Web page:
Buzz on Bees: As spring arrives, so does our first nectar flow

Rachel Halliwell

Special to Black Press

Spring has sprung and as our plant shoots begin to emerge so do our local pollinators.

Some of you may have noticed queen bumblebees stumbling around, mason bees emerging from their cocoons or the popular honeybee buzzing from flower to flower. As the sun continues to shine and we continue to plant our favourite flowers, pollinator sightings will only increase.

I’m a beekeeper, and as my fellow beekeepers know, this is the perfect time to order your honeybees. Supporting local apiaries is the best way to acquire local genetic stock (bees that are acclimatized to the Island) and support our community at the same time. For the next month we are expected to be in our first nectar flow. This means that the flowers in bloom are providing our honeybees with sufficient amounts of two very important ingredients: pollen and nectar.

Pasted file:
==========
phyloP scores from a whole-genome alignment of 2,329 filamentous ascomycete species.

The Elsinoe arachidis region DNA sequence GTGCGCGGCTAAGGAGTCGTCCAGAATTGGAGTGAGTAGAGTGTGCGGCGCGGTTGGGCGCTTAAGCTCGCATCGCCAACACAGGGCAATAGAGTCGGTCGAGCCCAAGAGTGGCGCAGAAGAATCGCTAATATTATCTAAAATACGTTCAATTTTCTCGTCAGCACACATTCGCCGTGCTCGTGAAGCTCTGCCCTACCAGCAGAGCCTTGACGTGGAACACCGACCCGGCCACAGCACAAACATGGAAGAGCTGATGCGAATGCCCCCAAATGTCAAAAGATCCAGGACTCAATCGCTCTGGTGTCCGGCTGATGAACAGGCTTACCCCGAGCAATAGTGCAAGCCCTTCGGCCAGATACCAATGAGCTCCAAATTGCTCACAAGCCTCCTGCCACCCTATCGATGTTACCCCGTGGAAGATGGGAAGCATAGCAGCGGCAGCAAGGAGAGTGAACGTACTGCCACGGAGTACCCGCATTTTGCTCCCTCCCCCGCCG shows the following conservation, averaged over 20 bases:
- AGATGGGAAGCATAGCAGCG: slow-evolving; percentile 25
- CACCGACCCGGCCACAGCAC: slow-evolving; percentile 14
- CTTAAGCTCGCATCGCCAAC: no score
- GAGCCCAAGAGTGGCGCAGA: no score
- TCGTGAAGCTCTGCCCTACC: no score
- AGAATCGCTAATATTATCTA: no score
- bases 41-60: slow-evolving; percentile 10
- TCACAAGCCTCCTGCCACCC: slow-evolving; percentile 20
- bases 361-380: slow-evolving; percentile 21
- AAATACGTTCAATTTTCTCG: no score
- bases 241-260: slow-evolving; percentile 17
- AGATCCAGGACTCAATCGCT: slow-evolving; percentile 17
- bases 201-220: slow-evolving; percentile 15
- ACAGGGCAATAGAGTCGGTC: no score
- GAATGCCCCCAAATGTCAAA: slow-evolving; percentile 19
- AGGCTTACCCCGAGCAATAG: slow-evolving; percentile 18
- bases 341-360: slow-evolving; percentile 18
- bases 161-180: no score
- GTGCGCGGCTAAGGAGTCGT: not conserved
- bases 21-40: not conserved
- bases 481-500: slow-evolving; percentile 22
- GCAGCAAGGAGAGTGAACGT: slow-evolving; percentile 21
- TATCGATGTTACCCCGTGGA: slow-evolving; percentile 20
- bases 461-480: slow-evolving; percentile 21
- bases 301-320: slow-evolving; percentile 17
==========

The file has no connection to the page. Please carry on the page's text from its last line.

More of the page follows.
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This is the time to ensure our honeybees have enough room to grow in population and enough room to store this sweet reward. By providing an extra box or extra frames in the hive, we give the bees more space and reduce the chances of the feared possibility of swarming. That event when half of your honeybees leave the beautiful home you’ve provided in search of more space – typically the highest branch of your neighbour’s tree.

In order to prevent such an event, more space in the hive is crucial.

I understand that not everyone is able to keep bees, but ultimately the best way to help our pollinators is to plant some of their favourite foods. This way, not only are you helping the popular honeybee, but our native pollinators as well. Some favourite bee foods are: heather, lupine, lavender, allium, lilacs, cosmos, marigold, rosemary and yes, dandelions.

I’d bee happy to answer any pollinator questions: info@homegrownbee.ca

Rachel Halliwell is a Bee Master Certified beekeeper in the Comox Valley. Her website is www.homegrownbee.ca

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